Pelosi: Cheney 'proud' CIA misled

"Cheney set a tone and an attitude for the CIA," House Minority Leader says

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House Minority Leader Nancy Pelosi of Calif. speaks to reporters outside the West Wing of the White House in Washington, Tuesday, April 1, 2014, following her lunch with President Barack Obama. Pelosi was asked several questions about the Affordable Care Act. (AP Photo/Susan Walsh)
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Ahead of the release of a Senate Intelligence Committee report that is expected to say the CIA misled the government and the American people about its interrogation techniques, Nancy Pelosi is placing the blame squarely on former Vice President Dick Cheney.

"I do believe that during the Bush-Cheney administration, Vice President Cheney set a tone and an attitude for the CIA," Pelosi said in an interview with CNN's "State of the Union" broadcast Sunday. "Many people in the CIA are so patriotic. They protect our country in a way to avoid conflict and violence. But the attitude that was there was very, um, I think it came from Dick Cheney. That's what I believe."

According to the Washington Post, the 6,300-page report — which is currently classified — includes "damning new disclosures about a sprawling network of secret detention facilities, or 'black sites,' that was dismantled by President Obama in 2009."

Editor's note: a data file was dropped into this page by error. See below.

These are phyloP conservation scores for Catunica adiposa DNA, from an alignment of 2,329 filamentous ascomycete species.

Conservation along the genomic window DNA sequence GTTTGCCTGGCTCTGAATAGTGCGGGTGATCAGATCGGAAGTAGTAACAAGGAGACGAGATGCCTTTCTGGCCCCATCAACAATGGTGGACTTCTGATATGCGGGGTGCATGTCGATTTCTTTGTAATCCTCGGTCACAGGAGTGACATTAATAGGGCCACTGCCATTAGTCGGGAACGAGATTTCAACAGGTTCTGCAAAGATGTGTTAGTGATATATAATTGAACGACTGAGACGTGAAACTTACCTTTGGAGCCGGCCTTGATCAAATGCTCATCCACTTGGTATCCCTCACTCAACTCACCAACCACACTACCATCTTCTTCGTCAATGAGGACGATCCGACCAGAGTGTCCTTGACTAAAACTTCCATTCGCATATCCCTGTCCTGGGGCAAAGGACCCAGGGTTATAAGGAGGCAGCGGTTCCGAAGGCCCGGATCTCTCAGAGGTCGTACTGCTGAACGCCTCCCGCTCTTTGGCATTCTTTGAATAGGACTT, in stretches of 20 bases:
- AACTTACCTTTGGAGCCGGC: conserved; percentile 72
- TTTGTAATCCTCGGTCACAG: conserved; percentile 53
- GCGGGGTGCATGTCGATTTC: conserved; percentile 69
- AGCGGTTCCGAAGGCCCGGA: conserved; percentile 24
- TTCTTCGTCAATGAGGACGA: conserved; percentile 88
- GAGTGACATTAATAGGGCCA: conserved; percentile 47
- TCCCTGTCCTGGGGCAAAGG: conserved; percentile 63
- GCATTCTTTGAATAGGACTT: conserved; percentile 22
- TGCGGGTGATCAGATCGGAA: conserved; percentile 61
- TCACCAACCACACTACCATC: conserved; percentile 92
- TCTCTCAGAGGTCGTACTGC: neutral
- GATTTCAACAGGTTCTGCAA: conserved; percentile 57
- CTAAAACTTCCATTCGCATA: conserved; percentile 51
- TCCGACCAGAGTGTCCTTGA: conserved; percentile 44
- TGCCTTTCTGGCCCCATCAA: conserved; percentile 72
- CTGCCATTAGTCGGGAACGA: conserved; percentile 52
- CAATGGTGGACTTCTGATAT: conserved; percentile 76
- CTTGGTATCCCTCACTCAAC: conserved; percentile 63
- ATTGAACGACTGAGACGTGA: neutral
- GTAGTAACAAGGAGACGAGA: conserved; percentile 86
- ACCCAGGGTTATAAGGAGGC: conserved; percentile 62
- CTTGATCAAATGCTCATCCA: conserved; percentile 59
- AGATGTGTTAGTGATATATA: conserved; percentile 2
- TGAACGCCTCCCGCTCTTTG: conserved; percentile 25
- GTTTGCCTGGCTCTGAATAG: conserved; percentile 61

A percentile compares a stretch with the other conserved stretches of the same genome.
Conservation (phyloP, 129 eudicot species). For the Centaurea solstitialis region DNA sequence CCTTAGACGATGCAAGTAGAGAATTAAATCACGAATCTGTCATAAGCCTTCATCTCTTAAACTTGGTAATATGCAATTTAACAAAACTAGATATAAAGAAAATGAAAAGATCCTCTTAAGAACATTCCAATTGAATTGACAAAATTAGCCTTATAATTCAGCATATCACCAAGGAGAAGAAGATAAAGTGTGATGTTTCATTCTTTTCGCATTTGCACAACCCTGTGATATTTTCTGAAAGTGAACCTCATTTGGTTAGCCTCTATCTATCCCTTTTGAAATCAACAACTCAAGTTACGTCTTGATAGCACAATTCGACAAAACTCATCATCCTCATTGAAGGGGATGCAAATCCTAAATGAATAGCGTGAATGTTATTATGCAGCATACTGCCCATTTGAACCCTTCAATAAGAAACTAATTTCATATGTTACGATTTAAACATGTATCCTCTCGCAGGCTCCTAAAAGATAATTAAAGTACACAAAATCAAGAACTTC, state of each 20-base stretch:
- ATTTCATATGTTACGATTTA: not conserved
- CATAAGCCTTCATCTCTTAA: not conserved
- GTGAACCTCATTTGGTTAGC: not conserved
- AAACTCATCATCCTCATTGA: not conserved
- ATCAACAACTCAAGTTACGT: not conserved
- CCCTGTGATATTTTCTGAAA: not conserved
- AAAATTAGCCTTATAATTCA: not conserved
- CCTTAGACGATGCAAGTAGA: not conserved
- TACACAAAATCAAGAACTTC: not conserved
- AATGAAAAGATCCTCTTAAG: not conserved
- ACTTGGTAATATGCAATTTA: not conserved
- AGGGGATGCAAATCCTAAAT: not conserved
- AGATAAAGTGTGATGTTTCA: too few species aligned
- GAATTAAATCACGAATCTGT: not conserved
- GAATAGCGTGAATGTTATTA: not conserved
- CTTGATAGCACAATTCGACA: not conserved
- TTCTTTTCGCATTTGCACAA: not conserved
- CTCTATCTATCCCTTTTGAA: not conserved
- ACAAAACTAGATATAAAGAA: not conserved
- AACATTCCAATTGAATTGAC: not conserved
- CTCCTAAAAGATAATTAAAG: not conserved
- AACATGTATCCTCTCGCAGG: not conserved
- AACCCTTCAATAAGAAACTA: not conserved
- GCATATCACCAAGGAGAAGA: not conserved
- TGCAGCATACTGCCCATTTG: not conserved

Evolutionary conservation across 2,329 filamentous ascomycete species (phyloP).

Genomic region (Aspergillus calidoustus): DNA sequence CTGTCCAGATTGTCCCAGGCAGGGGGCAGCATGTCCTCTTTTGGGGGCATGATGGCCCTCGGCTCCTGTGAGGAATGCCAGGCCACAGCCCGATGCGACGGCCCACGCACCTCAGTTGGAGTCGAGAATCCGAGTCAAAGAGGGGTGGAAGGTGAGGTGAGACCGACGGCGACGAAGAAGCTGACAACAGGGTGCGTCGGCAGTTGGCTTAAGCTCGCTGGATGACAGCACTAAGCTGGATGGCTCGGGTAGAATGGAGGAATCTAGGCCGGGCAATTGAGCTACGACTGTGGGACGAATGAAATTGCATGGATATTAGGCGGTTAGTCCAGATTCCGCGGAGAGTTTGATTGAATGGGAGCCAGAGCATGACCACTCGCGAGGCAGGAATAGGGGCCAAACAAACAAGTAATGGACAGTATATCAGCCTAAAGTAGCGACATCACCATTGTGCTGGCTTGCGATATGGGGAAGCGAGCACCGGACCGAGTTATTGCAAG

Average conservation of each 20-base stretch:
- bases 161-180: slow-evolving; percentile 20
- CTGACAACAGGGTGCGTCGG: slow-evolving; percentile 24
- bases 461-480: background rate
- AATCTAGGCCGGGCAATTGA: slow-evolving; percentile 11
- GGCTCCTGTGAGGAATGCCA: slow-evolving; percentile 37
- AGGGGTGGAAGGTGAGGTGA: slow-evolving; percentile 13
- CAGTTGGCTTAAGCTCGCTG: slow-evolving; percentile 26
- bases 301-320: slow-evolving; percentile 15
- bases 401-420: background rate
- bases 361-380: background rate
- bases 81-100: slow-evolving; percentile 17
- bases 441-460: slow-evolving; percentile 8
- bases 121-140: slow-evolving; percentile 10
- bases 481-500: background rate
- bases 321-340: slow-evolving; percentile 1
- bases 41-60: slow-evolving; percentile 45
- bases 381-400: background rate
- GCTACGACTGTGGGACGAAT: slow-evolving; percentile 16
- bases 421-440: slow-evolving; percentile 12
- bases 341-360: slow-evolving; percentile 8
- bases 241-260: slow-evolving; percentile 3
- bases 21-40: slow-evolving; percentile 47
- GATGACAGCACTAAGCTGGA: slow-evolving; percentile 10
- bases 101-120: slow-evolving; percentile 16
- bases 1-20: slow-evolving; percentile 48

The report also "describes previously undisclosed cases of abuse, including the alleged repeated dunking of a terrorism suspect in tanks of ice water at a detention site in Afghanistan — a method that bore similarities to waterboarding but never appeared on any Justice Department-approved list of techniques."

Pelosi said she thinks Cheney, who has long defended the use of waterboarding and other interrogation techniques, is proud of the CIA's misrepresentation.

"I think he's proud of it," Pelosi said. "I think he's proud of it."

Late last month, Cheney defended another controversial U.S. program: the National Security Agency's spying.

"That we have created in the National Security Agency this monster bureaucracy that's reading everybody's mail, listening to everybody's phone calls, infringing upon our civil liberties and civil rights — hogwash," Cheney said in a speech at a private dinner in Las Vegas. "It probably would've allowed us to stop 9/11.

"We don't have a president who can stand up and defend the program," he continued. "Nobody believes him for good reason: Look what he did with health care."

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